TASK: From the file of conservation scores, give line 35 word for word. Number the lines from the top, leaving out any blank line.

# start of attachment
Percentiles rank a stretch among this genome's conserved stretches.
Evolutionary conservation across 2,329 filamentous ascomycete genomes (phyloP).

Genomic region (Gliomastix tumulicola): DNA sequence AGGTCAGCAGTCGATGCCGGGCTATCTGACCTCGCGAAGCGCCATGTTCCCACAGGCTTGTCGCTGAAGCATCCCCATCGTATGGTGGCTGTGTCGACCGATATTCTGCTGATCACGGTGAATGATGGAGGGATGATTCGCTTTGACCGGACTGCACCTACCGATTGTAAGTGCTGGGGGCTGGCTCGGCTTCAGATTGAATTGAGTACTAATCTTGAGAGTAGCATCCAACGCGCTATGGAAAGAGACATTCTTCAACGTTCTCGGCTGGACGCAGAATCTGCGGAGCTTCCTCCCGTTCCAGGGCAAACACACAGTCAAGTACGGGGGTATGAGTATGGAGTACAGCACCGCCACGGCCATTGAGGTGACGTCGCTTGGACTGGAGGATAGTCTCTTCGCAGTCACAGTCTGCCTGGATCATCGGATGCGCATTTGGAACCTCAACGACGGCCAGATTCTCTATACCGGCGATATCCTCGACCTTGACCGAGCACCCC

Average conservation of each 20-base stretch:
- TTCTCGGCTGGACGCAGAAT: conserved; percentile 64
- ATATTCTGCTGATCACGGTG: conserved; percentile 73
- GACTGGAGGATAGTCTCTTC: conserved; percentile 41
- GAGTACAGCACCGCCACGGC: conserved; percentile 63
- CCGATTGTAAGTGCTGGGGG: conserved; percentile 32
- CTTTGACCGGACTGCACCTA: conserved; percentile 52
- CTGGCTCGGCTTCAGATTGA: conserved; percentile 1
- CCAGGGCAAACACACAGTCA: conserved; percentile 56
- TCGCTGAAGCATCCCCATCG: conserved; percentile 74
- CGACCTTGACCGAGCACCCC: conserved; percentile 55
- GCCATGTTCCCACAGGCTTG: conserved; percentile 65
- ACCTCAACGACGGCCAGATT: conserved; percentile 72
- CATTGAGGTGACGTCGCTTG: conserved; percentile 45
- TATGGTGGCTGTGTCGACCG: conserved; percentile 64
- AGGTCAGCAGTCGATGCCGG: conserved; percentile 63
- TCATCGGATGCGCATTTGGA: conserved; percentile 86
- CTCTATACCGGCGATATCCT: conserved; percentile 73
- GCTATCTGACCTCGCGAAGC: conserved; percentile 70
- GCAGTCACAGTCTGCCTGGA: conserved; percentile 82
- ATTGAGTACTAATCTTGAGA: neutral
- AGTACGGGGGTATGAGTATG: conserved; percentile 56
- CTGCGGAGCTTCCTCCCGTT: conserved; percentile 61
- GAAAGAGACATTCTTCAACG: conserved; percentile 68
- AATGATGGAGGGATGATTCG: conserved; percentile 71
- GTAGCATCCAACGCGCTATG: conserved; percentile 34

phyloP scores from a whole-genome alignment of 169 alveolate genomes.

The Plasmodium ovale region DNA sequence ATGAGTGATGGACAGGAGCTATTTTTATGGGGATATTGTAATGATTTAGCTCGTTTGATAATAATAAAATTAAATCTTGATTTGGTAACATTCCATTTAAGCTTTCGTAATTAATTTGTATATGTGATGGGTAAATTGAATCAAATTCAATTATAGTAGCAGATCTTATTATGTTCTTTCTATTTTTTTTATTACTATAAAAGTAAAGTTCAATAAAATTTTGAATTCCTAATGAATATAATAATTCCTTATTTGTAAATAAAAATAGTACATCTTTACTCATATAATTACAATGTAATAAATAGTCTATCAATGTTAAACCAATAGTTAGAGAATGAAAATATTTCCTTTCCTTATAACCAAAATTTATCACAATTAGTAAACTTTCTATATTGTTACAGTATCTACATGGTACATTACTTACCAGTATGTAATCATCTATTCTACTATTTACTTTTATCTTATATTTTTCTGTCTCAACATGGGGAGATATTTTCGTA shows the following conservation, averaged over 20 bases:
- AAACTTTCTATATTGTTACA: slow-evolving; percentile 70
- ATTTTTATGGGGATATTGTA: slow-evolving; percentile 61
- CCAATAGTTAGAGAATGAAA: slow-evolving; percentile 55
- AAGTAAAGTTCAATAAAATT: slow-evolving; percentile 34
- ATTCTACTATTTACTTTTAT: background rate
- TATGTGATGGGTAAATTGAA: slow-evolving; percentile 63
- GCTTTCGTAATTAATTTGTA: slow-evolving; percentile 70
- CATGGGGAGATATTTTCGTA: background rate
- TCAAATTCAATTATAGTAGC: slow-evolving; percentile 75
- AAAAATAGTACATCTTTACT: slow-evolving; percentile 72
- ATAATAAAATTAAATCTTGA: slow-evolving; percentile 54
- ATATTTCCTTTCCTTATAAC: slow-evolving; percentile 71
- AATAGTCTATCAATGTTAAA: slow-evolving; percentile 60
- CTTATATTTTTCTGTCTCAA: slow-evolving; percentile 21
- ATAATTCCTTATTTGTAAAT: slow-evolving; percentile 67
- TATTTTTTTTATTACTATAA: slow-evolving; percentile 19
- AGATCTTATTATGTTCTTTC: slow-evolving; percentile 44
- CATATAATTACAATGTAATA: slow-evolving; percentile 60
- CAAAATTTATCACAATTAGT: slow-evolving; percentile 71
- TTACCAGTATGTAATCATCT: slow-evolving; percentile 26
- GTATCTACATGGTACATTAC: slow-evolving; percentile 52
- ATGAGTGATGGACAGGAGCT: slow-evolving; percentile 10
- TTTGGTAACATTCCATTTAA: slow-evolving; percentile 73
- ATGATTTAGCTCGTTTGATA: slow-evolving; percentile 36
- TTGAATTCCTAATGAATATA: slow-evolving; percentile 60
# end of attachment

- AAGTAAAGTTCAATAAAATT: slow-evolving; percentile 34